Expanding PRRT – Trial of 177Lu-Edotreotide (Solucin®) – COMPETE Phase 3 Clinical Trial

ITM_header_products_endolucinbeta
graphic courtesy of ITM AG

In the News.

On the heels of the approval of PRRT in USA and whilst we all wait on positive national announcements of PRRT approval in UK and elsewhere, here’s news of a new PRRT compound undergoing a phase 3 clinical trial.  Isotopen Technologien München AG (ITM), a specialized radiopharmaceutical company, today announced the enrolment of the first patient recruited in Europe for the COMPETE phase III clinical trial at the University Hospital Marburg, Germany. The CEO of ITM said “This marks the starting point of COMPETE in Europe, whereby we expect a rapid increase in the number of recruits.”  I actually met these guys at ENETS 2018 – sounds great.

What is the COMPETE trial?

COMPETE is led as an international pivotal multi-center phase III clinical trial evaluating the efficacy and safety of (no-carrier-added) n.c.a.177Lu-Edotreotide (Solucin®) and the trial is comparing it to Everolimus (Afinitor). The trial runs until Dec 2020. The enrolment requires patients with inoperable, progressive, somatostatin-receptor positive neuroendocrine tumors of gastroenteric or pancreatic origin (GEP-NET). The primary endpoint is progression-free survival (PFS). The study will be conducted predominantly in Europe, North America, South Africa and Australia (ITM is waiting on FDA clearance to include North American locations in the trial). The first patient to be enrolled and treated was in Australia.  The clinical trial document (see references below) indicates its for non-functional GI tumours but for non-functional and functional pNETs. The list of locations can also be found in the clinical trial document. The usual inclusion/exclusion rules apply but the most notable would appear to be an exclusion for those with prior exposure to any PRRT or mTor inhibitor such as Everolimus (Afinitor).

What is 177Lu-Edotreotide (Solucin®) ?

The compound under investigation, Solucin®, is known as a Targeted Radionuclide Therapy (TRT) agent, which consists of the targeting molecule Edotreotide, an octreotide-derived somatostatin analogue and ITM´s EndolucinBeta® (no-carrier-added Lutetium-177). EndolucinBeta® is a synthetic, low-energy beta-emitting isotope of Lutetium, a recently EMA approved pharmaceutical precursor. The radiopharmaceutical Solucin® is administered as an intravenous infusion, specifically targeting and destroying the tumor cells with ionizing radiation. Solucin® received an Orphan Designation (EMA/OD/196/13) for the treatment of GEP-NET, based on early clinical experience, which has demonstrated a substantial clinical benefit with increased PFS and quality of life.

From ITM’s website … “Edotreotide contains DOTA which functions as a chelator for radioisotopes and TOC, a synthetic Somatostatin receptor ligand” (chelator and ligand are just fancy names for ‘bonding’ or ‘binding’). “The compound Edotreotide binds with high affinity Somatostatin receptors and retains both its receptor binding properties and its physiological function when labeled with 177Lu. Somatostatin receptors are predominantly overexpressed by neuroendocrine tumors. 177Lu-Edotreotide, upon binding to Somastotatin receptors in vivo is internalized and retained by tumor cells.”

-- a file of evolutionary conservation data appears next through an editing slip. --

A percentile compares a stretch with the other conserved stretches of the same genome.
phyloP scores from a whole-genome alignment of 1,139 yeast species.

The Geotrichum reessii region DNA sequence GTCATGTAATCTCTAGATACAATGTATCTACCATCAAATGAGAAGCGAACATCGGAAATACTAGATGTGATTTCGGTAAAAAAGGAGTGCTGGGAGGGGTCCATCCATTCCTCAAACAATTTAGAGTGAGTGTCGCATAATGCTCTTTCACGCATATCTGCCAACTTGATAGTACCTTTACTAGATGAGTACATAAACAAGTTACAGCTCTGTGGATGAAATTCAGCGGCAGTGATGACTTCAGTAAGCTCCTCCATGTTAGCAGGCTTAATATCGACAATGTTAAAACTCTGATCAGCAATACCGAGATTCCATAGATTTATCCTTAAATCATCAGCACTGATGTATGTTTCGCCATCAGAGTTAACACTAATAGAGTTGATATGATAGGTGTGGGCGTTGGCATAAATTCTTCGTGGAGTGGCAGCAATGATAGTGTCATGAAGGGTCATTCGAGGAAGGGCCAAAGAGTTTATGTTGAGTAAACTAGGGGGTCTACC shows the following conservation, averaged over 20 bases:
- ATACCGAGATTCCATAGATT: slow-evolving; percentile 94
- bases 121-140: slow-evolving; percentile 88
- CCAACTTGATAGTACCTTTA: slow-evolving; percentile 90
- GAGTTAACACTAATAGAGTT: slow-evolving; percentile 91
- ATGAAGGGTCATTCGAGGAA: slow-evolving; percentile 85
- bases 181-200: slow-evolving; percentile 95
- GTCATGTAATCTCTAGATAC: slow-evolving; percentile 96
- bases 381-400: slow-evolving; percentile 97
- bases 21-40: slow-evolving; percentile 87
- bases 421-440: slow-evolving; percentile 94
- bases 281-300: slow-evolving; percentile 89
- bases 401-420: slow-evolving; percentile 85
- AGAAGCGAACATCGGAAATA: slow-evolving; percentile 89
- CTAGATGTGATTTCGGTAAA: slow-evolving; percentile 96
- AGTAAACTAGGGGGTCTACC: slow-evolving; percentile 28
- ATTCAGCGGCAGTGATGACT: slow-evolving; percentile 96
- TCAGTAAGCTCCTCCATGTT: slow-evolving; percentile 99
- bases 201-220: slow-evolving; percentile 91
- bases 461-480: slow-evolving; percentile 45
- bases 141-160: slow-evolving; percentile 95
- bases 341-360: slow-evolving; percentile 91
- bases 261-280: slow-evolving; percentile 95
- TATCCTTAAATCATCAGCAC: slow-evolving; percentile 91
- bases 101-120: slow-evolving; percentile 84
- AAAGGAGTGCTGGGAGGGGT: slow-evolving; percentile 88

“Compared to 90Y-Edotreotide, 177Lu-Edotreotide Targeted Radionuclide Therapy in NET was found to be less haematotoxic and associated with a longer median overall survival. That was highly significant for patients with low tumor uptake as well as for patients with extra hepatic and solitary metastases. In a retrospective Phase II trial 177Lu-Edotreotide showed a low uptake/dose delivered to normal organs and very high tumor-to-kidney ratio.”

Other Spin offs from ITM

Interestingly the company is also working on a ‘theranostic pair’ for imaging and treating bone metastases – see graphic below.  It does not say whether this includes NET bone metastases but I don’t see why not given the connection with Solucin. However, please note this is some years away from fruition.

graphic courtesy of ITM AG

 

References:

1.  ITM News Release – click here

2. ITM Website – click here

3. Clinical Trials Document – click here

4. FDA authorises trial to go ahead in USA – click here

5. Useful video about the trial – click here

compete US trial locations

 

 

Thanks for listening

Ronny

I’m also active on Facebook.  Like my page for even more news. Please also support my other site – click here and ‘Like’

Disclaimer

My Diagnosis and Treatment History

Most Popular Posts

Sign up for my twitter newsletter

Check out my Podcast (click and press play)

Remember ….. in the war on Neuroendocrine Cancer, let’s not forget to win the battle for better quality of life!

Please Share this post

Theranostics for Neuroendocrine Cancer – A Find and Destroy Mission

 

theranostics
Courtesy of Pashtoon Kasi MD on Twitter https://twitter.com/pashtoonkasi/status/1078675398601396224

 

Theranostics is a joining of the words therapeutics and diagnostics. You may also see it conveyed as ‘Theragnostics’ and these terms are interchangeable.  The basic aim of theranotistics is to find and then destroy the ‘bad guys‘.  With Neuroendocrine Cancer, finding the tumours (the bad guys) can often be a challenge – they can be small and/or difficult to find – they are sometimes expert at camouflage.  Moreover, once found, they can then be difficult to treat (destroy), as they can often prove resistant to conventional cancer drugs and many are inoperable due to sheer quantity, spread and positioning.  When they are found and identified, it’s also really helpful to know from the intelligence gathered, how successful the destroy (therapeutic) part of the mission might be.